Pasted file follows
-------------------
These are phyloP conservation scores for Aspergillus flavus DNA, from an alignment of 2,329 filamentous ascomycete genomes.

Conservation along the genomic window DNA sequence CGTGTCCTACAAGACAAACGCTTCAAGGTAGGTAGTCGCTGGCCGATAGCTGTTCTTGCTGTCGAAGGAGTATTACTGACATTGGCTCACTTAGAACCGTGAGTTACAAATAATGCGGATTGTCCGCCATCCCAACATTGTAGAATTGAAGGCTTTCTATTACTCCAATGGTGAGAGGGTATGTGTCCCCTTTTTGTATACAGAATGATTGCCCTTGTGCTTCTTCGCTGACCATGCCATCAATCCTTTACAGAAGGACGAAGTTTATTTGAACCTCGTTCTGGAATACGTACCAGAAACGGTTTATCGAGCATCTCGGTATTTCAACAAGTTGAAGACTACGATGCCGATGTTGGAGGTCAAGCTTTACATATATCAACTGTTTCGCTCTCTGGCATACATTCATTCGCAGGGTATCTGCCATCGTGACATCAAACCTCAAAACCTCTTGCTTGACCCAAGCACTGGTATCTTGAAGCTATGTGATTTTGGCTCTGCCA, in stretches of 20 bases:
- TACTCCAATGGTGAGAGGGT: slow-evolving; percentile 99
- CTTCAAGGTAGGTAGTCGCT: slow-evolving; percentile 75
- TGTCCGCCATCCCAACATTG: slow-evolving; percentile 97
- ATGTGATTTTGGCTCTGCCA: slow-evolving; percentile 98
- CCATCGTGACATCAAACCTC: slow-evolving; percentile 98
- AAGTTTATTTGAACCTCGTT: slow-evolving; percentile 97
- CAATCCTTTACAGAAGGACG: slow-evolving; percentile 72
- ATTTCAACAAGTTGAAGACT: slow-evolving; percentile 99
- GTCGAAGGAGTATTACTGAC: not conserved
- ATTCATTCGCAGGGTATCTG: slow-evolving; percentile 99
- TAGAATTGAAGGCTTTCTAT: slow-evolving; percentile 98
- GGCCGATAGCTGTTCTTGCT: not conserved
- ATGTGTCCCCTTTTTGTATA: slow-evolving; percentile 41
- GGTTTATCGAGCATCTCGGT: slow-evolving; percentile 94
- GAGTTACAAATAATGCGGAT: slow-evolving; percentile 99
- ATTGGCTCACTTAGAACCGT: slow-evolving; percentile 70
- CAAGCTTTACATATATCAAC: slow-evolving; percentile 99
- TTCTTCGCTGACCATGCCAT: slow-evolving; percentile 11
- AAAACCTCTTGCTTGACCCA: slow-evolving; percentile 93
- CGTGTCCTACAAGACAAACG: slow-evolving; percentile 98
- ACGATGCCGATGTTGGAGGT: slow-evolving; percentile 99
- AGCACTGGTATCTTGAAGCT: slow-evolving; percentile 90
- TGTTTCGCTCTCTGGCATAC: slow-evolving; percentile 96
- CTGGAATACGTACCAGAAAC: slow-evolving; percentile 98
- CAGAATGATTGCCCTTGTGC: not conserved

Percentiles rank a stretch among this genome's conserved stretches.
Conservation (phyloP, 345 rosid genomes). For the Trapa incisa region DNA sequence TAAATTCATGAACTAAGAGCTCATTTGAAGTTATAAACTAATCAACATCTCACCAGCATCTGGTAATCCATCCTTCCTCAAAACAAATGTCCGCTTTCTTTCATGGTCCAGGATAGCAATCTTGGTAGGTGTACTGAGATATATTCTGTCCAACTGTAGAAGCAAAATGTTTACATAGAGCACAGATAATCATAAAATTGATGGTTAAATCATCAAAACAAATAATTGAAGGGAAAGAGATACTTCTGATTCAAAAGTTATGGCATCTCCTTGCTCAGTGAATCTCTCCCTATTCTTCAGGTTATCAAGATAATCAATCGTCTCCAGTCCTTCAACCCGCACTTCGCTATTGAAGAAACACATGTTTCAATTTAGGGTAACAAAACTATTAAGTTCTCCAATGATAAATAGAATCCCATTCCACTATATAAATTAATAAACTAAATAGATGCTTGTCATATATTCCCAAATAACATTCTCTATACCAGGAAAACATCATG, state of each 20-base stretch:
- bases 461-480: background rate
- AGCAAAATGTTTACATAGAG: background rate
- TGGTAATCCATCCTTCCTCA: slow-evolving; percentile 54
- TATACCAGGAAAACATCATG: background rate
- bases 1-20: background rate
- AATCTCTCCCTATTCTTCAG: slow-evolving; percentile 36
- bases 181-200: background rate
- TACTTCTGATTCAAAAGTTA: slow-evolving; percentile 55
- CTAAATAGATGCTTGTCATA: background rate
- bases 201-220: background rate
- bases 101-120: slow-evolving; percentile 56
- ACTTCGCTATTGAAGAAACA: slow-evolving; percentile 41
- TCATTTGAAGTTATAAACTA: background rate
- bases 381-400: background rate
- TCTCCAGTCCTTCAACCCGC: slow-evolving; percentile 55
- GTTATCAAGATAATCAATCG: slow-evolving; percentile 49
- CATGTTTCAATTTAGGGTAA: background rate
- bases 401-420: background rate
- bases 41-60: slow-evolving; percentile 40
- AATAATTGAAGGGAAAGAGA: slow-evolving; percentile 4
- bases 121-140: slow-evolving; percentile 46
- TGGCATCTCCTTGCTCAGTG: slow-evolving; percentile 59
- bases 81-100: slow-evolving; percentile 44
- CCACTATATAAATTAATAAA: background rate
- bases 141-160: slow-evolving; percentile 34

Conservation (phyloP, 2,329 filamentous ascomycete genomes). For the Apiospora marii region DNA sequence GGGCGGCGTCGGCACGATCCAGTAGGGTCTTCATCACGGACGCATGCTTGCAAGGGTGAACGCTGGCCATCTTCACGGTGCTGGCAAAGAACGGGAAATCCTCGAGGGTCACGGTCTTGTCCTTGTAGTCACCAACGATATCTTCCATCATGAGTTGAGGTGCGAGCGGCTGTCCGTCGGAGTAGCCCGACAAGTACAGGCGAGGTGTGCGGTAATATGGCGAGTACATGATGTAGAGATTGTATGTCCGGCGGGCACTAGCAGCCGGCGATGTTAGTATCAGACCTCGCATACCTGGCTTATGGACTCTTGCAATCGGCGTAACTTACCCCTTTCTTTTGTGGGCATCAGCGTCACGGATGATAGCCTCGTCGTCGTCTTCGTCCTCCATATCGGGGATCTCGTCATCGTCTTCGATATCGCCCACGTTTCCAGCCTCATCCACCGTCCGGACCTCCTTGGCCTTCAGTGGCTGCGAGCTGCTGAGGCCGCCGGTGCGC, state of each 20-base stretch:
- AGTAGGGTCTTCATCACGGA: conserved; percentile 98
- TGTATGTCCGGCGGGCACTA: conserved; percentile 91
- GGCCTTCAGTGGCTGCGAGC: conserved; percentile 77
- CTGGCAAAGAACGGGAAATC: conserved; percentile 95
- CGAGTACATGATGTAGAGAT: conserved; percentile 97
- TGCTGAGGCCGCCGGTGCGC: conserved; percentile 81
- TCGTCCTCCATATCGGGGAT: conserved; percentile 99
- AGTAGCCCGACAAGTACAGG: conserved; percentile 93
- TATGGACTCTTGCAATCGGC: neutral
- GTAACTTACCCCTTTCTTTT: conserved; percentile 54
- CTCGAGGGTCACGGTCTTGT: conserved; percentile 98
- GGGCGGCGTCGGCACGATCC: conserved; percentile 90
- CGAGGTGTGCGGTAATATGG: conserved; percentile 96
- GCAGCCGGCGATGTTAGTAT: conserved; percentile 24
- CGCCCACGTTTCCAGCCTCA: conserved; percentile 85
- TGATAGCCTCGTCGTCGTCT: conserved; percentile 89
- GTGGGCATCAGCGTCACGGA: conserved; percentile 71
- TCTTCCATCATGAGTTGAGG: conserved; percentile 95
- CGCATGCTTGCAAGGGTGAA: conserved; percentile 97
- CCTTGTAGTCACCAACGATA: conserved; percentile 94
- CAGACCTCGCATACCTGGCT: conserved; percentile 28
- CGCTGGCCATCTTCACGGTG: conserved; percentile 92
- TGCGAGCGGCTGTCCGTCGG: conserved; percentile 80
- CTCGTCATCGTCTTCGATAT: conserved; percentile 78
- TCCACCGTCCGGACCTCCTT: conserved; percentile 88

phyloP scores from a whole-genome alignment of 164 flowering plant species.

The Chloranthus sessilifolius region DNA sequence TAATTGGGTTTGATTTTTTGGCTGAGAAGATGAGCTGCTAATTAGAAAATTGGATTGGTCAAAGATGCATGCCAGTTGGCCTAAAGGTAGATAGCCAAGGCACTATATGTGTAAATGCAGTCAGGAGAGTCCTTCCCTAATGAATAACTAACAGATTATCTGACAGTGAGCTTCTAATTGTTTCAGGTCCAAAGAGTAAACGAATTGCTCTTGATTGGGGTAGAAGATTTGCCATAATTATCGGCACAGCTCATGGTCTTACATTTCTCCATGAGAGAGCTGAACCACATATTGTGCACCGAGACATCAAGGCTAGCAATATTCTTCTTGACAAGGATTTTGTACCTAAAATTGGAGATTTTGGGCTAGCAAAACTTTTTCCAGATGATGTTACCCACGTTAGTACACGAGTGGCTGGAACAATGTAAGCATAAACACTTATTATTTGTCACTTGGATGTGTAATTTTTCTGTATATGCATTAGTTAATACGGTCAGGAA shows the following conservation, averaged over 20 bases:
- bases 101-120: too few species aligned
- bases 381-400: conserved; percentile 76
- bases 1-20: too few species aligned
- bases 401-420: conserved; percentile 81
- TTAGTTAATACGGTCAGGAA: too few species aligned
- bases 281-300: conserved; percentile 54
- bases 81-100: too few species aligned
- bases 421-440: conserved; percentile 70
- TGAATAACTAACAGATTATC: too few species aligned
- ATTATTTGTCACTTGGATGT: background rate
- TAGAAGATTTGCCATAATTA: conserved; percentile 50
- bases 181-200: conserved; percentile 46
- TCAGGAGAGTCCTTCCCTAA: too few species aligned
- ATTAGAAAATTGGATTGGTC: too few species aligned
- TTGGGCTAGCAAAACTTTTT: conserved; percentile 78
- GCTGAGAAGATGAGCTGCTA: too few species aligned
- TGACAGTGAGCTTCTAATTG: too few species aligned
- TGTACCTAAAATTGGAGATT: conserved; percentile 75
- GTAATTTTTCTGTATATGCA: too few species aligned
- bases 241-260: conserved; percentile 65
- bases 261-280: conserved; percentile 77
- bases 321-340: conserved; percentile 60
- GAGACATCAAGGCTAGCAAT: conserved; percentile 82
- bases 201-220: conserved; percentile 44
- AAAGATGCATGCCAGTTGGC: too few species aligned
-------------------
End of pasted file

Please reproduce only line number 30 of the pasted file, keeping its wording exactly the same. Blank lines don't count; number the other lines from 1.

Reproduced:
- bases 461-480: background rate